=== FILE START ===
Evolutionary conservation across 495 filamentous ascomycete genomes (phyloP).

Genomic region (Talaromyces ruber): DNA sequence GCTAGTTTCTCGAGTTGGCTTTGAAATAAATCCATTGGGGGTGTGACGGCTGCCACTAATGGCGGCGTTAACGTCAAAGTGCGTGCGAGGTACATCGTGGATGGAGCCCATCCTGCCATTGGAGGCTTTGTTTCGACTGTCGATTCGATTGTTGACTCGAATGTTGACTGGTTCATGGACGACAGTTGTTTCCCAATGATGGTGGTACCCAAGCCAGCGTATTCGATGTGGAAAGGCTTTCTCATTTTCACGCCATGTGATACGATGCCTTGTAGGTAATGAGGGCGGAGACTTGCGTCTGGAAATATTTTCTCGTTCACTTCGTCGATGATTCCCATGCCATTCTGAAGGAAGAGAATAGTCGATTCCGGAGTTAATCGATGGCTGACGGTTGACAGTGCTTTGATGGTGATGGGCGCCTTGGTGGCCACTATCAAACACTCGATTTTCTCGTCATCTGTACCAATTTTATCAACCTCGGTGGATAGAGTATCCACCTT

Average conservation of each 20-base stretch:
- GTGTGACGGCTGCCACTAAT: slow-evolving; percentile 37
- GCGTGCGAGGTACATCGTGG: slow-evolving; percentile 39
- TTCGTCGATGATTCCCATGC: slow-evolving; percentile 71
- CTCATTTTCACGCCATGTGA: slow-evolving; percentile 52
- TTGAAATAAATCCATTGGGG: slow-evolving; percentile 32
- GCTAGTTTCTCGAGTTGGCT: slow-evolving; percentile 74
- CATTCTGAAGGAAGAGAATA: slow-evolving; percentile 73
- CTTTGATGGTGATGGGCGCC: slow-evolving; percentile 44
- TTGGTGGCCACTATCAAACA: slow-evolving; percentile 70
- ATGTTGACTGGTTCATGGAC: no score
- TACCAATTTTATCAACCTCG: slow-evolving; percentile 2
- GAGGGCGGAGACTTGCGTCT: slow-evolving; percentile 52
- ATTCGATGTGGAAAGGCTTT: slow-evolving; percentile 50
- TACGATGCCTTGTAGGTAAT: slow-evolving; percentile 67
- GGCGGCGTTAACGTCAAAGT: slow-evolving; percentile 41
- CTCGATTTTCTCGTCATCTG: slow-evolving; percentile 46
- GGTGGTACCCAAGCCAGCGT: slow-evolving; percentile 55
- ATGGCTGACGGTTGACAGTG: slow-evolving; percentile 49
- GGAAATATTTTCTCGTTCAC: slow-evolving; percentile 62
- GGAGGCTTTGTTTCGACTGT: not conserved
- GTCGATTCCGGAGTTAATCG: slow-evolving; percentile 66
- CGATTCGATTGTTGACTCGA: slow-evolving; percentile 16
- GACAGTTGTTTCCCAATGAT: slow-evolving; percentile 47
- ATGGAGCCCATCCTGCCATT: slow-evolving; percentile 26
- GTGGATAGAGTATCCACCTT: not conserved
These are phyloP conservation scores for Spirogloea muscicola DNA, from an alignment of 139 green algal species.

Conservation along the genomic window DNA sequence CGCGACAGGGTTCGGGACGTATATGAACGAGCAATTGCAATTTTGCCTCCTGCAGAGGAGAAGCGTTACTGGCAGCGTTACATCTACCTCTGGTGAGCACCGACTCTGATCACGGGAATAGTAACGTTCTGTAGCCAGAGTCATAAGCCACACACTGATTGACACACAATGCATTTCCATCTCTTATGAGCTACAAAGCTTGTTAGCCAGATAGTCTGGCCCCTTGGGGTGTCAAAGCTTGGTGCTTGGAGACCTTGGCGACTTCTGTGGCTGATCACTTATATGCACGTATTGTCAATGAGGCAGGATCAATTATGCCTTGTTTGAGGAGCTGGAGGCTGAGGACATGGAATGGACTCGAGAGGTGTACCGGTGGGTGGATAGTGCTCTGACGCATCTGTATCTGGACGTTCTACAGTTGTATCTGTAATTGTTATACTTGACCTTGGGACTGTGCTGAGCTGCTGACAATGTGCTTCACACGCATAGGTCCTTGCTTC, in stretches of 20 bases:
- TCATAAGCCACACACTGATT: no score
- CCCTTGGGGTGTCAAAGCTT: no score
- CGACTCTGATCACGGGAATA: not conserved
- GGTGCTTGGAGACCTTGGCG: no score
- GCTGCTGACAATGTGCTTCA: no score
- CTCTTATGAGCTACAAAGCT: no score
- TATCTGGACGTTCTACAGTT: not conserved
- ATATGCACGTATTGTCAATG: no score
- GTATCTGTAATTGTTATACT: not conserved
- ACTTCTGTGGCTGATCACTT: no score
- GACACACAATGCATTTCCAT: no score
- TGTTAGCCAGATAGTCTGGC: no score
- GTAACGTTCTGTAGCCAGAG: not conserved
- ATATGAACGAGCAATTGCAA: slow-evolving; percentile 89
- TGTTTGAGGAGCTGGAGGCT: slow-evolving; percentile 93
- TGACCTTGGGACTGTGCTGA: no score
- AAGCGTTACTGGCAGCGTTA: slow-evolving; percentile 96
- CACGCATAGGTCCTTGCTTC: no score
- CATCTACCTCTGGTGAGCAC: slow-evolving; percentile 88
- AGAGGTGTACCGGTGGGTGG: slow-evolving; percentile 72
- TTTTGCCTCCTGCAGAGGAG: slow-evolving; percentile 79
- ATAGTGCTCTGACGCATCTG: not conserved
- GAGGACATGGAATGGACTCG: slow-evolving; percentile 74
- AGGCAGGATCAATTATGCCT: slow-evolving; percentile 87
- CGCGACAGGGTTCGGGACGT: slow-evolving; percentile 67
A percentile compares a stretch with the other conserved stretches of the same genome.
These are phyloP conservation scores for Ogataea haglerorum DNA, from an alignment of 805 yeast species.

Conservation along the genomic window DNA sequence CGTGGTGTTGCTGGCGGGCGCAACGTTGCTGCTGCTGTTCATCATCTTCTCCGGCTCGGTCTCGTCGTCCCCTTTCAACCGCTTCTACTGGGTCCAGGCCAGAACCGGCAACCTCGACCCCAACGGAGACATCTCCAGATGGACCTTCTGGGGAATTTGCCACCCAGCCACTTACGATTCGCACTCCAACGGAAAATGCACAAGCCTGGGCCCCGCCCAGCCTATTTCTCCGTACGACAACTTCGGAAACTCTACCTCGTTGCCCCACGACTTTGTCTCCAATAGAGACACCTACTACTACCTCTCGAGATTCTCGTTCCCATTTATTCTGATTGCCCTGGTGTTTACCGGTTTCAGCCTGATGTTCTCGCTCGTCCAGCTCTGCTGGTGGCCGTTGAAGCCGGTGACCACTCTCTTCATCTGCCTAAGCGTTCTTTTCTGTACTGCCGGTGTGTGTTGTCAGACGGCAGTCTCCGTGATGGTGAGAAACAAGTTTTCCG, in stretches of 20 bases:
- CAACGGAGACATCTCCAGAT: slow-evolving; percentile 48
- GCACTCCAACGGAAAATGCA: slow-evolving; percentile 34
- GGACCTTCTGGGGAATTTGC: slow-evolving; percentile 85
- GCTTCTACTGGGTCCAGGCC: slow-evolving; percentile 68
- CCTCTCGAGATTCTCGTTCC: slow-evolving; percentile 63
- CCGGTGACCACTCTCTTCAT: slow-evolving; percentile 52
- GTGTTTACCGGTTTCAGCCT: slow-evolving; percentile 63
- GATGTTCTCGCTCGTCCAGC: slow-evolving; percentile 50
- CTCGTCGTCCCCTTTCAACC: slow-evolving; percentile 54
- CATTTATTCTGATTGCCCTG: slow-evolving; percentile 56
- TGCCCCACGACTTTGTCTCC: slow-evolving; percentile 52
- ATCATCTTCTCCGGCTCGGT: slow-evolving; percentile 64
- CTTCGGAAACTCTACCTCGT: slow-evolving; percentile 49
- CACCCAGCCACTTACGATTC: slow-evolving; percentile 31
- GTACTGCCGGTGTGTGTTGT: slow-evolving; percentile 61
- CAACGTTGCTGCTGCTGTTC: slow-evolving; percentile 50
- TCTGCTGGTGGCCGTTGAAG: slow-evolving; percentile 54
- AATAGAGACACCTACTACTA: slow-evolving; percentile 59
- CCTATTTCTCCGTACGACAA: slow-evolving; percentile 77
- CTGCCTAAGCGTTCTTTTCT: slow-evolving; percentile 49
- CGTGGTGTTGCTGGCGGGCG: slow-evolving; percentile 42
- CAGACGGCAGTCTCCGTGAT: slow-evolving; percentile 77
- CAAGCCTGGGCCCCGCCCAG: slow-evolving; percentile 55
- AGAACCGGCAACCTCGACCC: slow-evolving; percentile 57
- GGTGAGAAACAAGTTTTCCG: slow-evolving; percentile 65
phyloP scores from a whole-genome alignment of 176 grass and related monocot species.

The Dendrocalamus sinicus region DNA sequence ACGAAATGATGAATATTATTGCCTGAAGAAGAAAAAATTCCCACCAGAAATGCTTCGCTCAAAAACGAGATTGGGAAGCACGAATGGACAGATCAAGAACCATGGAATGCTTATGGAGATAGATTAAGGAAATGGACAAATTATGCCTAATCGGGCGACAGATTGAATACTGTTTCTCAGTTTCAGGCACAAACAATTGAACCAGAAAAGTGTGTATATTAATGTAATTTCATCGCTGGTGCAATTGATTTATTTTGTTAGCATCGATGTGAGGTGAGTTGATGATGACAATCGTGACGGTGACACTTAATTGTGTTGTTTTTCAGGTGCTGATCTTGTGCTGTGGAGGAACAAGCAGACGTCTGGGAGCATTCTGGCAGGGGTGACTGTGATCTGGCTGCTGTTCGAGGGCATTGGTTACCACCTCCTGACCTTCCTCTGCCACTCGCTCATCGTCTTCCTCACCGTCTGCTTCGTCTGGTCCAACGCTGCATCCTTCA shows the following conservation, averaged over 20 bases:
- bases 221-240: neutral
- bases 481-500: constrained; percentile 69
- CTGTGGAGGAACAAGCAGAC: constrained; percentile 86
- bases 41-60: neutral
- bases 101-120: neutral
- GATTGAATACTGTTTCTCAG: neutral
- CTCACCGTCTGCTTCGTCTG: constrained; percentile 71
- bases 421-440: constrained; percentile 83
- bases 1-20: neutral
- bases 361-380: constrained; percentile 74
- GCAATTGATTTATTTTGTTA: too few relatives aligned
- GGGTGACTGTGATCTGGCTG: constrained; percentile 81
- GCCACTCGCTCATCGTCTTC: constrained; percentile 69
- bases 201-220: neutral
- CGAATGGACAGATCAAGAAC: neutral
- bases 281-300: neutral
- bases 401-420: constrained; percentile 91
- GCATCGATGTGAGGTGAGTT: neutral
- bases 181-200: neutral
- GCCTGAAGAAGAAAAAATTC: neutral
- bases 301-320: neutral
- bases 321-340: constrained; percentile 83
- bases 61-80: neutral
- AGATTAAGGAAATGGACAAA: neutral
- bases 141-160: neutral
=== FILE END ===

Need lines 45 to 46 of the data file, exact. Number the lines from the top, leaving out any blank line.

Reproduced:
- TGTTTGAGGAGCTGGAGGCT: slow-evolving; percentile 93
- TGACCTTGGGACTGTGCTGA: no score